The ICC’s involvement in Sudan and Libya underscores these realities. The Security Council’s Sudan referral came in response to the crisis in the Darfur region. Ultimately, the Court decided to issue indictments against several Sudanese defendants, including the country’s president, Omar Al Bashir. While the Bashir indictment came on July 14, 2008 (followed by a second indictment, for genocide, in July 2010), the Sudanese president has yet to be arrested or transferred to the Court.
There are two reasons for this failure. First, there has been general hostility toward the indictment from regional leaders and countries. The African Union (AU), and a number of Arab governments, have refused to arrest Bashir or otherwise cooperate with the ICC. Most recently, in early June 2012, the AU called upon the Court to drop its case against the Sudanese leader.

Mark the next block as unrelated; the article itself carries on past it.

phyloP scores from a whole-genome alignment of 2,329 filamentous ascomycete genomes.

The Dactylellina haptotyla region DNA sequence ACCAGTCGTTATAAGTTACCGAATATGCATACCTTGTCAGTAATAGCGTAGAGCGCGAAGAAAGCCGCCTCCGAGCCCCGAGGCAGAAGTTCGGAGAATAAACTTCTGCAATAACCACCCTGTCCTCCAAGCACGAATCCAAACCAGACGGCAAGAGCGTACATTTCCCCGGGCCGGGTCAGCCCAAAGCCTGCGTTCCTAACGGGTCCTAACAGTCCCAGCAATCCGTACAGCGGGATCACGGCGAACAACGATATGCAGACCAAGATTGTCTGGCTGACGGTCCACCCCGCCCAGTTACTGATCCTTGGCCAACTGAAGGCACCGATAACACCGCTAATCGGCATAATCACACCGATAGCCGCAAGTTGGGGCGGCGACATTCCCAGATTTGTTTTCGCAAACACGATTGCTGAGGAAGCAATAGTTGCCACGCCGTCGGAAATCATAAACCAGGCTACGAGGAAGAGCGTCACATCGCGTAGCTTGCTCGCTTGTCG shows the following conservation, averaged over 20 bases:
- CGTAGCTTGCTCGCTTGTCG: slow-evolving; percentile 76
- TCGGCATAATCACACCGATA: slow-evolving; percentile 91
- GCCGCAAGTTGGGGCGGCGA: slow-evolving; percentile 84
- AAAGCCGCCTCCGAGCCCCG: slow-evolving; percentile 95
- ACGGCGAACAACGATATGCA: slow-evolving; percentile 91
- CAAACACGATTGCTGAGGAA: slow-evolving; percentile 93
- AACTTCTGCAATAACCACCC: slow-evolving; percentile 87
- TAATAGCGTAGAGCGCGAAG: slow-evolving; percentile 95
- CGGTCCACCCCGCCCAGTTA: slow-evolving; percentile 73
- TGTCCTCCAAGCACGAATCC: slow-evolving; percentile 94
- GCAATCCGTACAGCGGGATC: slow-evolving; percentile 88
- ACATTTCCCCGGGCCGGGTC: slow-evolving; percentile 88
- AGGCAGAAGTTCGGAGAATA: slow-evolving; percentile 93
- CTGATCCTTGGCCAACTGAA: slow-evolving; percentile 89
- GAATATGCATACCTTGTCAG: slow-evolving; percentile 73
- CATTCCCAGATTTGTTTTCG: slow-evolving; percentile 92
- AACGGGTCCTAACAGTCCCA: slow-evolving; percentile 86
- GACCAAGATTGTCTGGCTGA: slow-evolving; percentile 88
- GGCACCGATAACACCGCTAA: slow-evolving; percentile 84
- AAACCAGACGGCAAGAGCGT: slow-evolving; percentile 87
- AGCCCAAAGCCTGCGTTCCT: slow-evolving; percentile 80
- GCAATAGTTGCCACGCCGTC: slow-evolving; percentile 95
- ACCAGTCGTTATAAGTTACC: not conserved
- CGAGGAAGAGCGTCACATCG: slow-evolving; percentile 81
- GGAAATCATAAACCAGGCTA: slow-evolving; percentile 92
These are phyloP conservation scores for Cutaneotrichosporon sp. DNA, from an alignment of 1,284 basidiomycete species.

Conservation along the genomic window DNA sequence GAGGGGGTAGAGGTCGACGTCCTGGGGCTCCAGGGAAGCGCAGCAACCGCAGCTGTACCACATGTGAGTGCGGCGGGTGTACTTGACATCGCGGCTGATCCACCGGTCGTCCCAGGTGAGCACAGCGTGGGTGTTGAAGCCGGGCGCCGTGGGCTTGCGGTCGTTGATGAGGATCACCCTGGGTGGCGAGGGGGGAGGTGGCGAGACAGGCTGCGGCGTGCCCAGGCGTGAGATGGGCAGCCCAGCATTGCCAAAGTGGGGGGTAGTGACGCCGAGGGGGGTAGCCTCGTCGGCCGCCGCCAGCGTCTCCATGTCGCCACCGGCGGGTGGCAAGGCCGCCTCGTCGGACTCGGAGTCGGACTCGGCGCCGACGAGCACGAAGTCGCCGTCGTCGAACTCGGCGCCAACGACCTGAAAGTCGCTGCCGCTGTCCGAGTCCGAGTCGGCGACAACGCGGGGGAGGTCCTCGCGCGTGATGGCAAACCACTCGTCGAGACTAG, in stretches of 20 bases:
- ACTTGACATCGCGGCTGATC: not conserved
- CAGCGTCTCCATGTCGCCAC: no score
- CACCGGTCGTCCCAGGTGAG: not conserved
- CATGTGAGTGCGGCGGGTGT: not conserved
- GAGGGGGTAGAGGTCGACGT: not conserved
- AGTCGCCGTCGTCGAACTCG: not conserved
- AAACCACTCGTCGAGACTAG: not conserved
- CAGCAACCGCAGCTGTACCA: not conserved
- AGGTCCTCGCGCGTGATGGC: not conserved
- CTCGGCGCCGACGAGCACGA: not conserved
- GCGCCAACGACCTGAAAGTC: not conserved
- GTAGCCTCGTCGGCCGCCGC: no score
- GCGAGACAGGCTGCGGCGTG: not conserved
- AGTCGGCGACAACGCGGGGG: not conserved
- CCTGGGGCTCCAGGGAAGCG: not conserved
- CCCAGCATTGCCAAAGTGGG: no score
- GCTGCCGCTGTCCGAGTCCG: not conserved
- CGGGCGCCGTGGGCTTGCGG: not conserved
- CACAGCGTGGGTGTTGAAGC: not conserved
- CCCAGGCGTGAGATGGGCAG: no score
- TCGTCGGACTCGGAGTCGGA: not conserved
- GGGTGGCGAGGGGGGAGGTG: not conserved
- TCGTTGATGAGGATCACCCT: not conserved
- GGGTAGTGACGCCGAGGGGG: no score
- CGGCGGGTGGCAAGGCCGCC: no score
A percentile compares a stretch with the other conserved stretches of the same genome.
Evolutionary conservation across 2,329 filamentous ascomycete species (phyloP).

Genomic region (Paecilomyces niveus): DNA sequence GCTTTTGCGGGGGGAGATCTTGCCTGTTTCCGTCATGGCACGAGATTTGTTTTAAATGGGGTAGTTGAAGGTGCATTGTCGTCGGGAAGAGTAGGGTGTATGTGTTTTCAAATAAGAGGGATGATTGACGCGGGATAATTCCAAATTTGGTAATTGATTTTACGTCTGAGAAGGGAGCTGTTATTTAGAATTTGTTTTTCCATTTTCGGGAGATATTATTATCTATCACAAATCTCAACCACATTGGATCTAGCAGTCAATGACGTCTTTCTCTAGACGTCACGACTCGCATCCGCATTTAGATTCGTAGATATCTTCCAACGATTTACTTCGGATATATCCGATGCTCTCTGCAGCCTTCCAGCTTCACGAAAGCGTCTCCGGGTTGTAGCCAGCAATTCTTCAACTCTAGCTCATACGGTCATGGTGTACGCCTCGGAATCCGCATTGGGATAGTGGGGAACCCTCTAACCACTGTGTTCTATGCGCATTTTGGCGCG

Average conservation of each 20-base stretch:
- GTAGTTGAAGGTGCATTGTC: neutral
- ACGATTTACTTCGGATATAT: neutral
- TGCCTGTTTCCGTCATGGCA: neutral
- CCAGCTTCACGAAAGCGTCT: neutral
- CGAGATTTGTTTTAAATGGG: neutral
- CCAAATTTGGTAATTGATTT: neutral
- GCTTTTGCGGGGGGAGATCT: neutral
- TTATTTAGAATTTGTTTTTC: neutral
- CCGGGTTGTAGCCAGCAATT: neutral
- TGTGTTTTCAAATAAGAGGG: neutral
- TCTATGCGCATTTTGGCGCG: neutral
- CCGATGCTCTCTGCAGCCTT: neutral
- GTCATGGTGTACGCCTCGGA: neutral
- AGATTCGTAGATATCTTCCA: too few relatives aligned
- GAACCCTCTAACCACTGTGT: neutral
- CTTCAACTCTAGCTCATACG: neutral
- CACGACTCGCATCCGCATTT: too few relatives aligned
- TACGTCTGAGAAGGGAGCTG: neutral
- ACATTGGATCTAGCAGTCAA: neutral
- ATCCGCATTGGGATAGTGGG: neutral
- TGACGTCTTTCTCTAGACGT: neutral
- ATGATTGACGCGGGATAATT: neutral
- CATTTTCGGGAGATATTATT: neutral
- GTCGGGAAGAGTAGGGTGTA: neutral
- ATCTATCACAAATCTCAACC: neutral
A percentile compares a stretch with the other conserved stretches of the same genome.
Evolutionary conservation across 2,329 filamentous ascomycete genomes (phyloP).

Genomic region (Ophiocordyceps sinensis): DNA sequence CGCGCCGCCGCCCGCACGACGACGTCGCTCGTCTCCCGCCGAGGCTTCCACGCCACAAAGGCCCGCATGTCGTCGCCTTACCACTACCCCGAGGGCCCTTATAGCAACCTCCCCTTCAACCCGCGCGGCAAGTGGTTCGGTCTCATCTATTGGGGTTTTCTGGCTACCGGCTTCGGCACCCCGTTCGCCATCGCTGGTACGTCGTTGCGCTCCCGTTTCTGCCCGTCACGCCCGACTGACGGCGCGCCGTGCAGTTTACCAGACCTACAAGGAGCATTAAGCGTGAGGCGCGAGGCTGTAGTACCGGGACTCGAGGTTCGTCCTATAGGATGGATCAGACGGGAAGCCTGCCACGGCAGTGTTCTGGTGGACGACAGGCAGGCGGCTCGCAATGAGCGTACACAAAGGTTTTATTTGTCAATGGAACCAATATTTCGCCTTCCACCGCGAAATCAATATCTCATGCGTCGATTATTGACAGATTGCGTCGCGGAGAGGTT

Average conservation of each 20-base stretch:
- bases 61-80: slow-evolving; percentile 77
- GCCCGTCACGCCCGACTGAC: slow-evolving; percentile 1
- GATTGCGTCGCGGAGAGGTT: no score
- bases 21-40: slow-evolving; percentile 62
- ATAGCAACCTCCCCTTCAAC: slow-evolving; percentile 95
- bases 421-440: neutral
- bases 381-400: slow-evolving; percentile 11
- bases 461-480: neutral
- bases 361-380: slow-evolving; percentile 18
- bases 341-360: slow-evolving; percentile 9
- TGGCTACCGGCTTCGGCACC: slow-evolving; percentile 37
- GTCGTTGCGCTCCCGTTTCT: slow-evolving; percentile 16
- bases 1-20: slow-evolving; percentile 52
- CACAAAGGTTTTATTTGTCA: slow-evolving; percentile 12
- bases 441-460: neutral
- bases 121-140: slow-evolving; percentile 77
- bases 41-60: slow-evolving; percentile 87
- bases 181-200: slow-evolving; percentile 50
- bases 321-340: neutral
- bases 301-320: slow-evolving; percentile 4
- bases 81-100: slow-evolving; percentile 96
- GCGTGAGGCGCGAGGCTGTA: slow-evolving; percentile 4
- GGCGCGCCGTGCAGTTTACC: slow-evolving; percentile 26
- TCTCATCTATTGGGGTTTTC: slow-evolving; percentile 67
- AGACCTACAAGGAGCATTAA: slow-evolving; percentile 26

Second, western governments, including the United States, have been unwilling to push for enforcement of the outstanding ICC indictments, giving priority to the political and diplomatic processes involved in resolving the Darfur crisis. Most recently, the UN itself provided a helicopter ride to another indicted official, Ahmed Haroun, governor of the Sudanese state of South Kordofan, to facilitate his attendance at a meeting to resolve a local conflict within his governorate.
The Security Council’s involvement in the Libya case created similar complications for the ICC. The Council’s February 2011 referral came shortly before its decision to authorize a no-fly zone to protect civilians in Libya against government attack. The ICC referral eventually resulted in indictments against Muammar Qaddafi, his son Seif al-Islam, and former intelligence chief, Abdullah Senussi.
As the no-fly zone turned into more direct military intervention, international response to the Security Council’s involvement, the ICC referral included, became increasingly critical. The Council’s unwillingness to act in Syria further exacerbated these concerns, bringing increased accusations about the political nature of the Libya case.